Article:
Number of staff and nature of the first instance authority


Country Report: Number of staff and nature of the first instance authority Last updated: 30/11/20


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Name in English

Number of staff

Ministry responsible

Is there any political interference possible by the responsible Minister with the decision-making in individual cases by the determining authority?[1]

Asylum Service






Not available

Ministry on Migration and Asylum


Source: Asylum Service, 20 February 2020.


The Asylum Service is responsible for examining applications for international protection and competent

to take decisions at first instance. The responsibility for the Asylum Service has shifted several times to different Ministries in 2019 and early 2020.

In July 2019, the Ministry for Migration Policy, which used to be responsible for the Asylum Service, was subsumed under the Ministry of Citizen Protection.[2] The latter is primarily responsible for internal security, public order, natural disasters and border security. This institutional reform led to strong criticism from civil society organisations, who raised concerns with regard to the fact that asylum and migration would no longer be treated as a separate portfolio, as was the case under the previous Ministry of Migration Policy.[3] The latter had been established in 2016 specifically with the aim to centralize all activities and policies on asylum and migration, which had been welcomed by several international actors.[4] NGOs had further expressed their fear that allocating the responsibility for asylum to a Ministry primarily in charge of public order and security-related issues would contribute to stigmatize asylum seekers and thus reinforce racist behaviors against them.[5]

However, on 15 January 2020, a new Ministry on Migration and Asylum was (re)established. The latter is since then responsible for the Asylum Service.


Staffing and capacity


Asylum Service

PD 104/2012, as modified by L 4375/2016, provides for Regional Asylum Offices (RAO) to be set up in Attica, Thessaloniki, Thrace, Epirus, Thessaly, Western Greece, Crete, Lesvos, Chios, Samos, Leros and Rhodes. It is possible to establish more than one Regional Asylum Office per region by way of Ministerial Decision for the purpose of covering the needs of the Asylum Service.[6]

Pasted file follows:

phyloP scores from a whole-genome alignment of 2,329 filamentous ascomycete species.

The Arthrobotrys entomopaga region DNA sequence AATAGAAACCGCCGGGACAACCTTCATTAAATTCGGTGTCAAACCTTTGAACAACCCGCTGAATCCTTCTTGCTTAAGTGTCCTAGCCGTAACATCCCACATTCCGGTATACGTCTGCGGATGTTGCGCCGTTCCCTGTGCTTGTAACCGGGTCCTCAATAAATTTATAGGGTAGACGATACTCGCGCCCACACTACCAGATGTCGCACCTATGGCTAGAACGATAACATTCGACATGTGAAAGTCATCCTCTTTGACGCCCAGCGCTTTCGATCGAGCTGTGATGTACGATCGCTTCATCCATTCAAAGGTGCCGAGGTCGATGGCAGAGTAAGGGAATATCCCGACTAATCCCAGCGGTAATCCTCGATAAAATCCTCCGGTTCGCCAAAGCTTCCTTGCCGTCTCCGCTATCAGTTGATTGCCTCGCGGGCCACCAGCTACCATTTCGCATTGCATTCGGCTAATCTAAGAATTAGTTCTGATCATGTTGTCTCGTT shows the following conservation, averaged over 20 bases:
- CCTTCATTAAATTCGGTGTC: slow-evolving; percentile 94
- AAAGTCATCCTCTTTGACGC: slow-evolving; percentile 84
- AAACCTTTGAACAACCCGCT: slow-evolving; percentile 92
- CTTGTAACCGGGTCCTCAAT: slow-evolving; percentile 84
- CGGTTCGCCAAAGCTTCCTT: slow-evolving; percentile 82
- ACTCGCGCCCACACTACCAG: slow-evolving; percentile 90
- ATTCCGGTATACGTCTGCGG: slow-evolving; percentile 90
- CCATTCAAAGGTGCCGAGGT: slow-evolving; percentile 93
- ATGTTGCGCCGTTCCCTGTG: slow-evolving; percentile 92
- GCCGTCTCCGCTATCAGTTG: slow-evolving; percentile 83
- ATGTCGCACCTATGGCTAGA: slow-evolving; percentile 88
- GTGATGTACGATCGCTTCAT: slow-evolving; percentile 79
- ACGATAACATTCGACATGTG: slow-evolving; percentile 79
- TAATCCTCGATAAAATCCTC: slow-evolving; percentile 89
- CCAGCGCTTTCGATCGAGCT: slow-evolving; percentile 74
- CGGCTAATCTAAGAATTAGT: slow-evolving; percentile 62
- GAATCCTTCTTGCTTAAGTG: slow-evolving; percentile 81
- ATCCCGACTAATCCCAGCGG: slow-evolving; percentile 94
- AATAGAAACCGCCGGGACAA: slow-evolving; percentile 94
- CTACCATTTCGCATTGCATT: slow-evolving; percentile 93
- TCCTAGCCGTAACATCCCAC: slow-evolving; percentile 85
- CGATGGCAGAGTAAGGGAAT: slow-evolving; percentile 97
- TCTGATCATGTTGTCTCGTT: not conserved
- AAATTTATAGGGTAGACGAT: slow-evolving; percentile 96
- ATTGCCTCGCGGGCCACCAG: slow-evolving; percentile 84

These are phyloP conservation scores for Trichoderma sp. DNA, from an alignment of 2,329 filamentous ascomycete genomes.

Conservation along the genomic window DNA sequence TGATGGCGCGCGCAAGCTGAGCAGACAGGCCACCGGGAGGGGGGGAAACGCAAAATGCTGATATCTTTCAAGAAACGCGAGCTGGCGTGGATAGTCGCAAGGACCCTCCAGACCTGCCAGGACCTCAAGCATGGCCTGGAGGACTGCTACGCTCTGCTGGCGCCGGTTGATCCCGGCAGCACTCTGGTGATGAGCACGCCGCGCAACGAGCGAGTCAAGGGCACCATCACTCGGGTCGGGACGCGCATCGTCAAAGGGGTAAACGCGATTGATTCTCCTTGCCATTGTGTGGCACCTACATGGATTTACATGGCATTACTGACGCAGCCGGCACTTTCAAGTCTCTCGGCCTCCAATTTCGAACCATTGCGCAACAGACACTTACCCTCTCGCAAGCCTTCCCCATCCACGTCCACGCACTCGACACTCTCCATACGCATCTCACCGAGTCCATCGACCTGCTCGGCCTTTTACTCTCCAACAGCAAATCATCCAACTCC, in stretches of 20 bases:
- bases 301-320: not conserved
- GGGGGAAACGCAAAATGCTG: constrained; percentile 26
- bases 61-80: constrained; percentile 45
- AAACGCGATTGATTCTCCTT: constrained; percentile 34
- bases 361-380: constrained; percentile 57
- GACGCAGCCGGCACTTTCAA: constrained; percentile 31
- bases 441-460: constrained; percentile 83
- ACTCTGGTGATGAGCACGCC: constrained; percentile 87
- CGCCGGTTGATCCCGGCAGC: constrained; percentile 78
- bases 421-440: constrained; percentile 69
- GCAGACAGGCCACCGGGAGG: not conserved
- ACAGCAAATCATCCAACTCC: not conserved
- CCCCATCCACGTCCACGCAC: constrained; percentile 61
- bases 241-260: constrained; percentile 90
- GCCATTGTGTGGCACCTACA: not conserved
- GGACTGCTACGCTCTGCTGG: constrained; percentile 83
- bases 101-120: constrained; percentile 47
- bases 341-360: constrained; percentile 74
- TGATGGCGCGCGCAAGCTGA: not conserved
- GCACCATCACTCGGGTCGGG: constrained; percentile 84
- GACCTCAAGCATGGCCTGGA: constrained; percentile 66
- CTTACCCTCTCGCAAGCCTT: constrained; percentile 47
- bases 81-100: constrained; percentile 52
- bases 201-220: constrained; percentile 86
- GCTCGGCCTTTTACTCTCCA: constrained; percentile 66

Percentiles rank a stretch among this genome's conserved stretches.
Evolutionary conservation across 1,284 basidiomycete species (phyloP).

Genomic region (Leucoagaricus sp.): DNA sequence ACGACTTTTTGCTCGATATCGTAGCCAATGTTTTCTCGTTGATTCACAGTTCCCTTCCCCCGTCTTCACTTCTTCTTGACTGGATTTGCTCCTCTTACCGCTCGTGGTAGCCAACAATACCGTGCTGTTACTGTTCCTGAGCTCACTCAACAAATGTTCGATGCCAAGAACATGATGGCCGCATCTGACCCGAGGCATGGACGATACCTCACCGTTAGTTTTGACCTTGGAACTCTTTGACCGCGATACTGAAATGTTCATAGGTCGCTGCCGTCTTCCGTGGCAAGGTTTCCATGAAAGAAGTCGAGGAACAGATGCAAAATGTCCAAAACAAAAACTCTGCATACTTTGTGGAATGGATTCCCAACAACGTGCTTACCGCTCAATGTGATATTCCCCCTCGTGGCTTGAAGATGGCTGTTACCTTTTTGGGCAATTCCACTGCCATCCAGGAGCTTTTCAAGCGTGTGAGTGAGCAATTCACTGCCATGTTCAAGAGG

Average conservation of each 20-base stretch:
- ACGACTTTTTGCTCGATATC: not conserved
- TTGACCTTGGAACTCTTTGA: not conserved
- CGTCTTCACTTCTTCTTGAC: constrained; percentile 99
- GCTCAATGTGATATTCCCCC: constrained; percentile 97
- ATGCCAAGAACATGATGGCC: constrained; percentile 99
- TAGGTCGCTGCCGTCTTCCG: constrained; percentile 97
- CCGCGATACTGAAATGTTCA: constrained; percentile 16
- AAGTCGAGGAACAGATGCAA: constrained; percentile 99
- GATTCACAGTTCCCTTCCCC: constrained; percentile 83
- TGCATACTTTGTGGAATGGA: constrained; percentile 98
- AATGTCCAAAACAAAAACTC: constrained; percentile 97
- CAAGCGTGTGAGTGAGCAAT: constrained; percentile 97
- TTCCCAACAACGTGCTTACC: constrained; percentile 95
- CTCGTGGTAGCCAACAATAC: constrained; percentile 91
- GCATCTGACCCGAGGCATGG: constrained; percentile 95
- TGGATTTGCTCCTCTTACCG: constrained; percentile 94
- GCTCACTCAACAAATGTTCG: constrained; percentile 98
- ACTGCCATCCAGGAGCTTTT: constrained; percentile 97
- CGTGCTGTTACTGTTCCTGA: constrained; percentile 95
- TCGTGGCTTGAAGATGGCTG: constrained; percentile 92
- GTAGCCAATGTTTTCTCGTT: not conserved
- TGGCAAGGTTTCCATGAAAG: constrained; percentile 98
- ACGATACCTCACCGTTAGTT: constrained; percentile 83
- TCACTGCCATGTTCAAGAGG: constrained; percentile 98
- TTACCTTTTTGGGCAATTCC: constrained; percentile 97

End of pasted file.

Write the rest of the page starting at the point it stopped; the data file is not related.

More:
At the end of 2019, the Asylum Service operated in 25 locations throughout the country, compared to 23 locations at the end of 2018, 22 locations at the end of 2017 and 17 locations at the end of 2016.[7] A new Regional Asylum Office (RAO) and an Autonomous Asylum Unit (AAU) in Nikaia, Attika Region started operating mid-November 2019.[8]  

13 RAO and 12 AAU were operational as of 31 December 2019:

Operation of Regional Asylum Offices and Autonomous Asylum Units: 2019

Regional Asylum Office

Start of operation

Registrations 2019


Jun 2013



Jul 2013



Oct 2013



Jan 2014



Jun 2014



Jul 2015



Jan 2016



Feb 2016



Mar 2016



Sep 2016



Sep 2016



Dec 2016



Sep 2017

Autonomous Asylum Unit

Start of operation

Registrations 2019


Jul 2013



Sep 2013



Nov 2014



Jun 2016



Aug 2016


Fast-Track Syria (Attica)

Nov 2016

Applications from Pakistan

Dec 2016

Applications from Albania and Georgia

Mar 2017

Beneficiaries of international protection

Jun 2017

Applications from custody

Jun 2017


Mar 2018



Nov 2019

Source: Asylum Service.  Applications lodged in Attica include applications lodged before the AAU for applications from Pakistan, the AAU Fast-Track Syria and the AAU Applications from custody. Applications lodged in Thessaloniki include applications lodged before the AAU for applications from Georgia and Albania.


The number of employees of the Asylum Service at the end of 2019, distributed across the Central Asylum Service, RAO and AAU, was 886, compared to 679 at the end of 2018 and 515 at the end of 2017. The total number of staff of the Asylum Service includes 318 permanent employees and employees on indefinite term contracts, 22 employees of other Public Sector Authorities on secondment and 546 staff members on fixed-term contracts. 200 officials were hired in 2019 all of which on fixed-term contracts. A further 220 employees on fixed-term contracts are expected to be recruited in the first semester of 2020.[9]

No information regarding the distribution of Asylum Service staff by RAO or AAU in 2019 has been made available on the grounds that the constant changes made its determination difficult.[10]

The short-term working status of almost two thirds of the total number of the employees of the Asylum Service staff, coupled with the precarious working environment for employees, arises concerns and may create problems in the operation of the Asylum Service.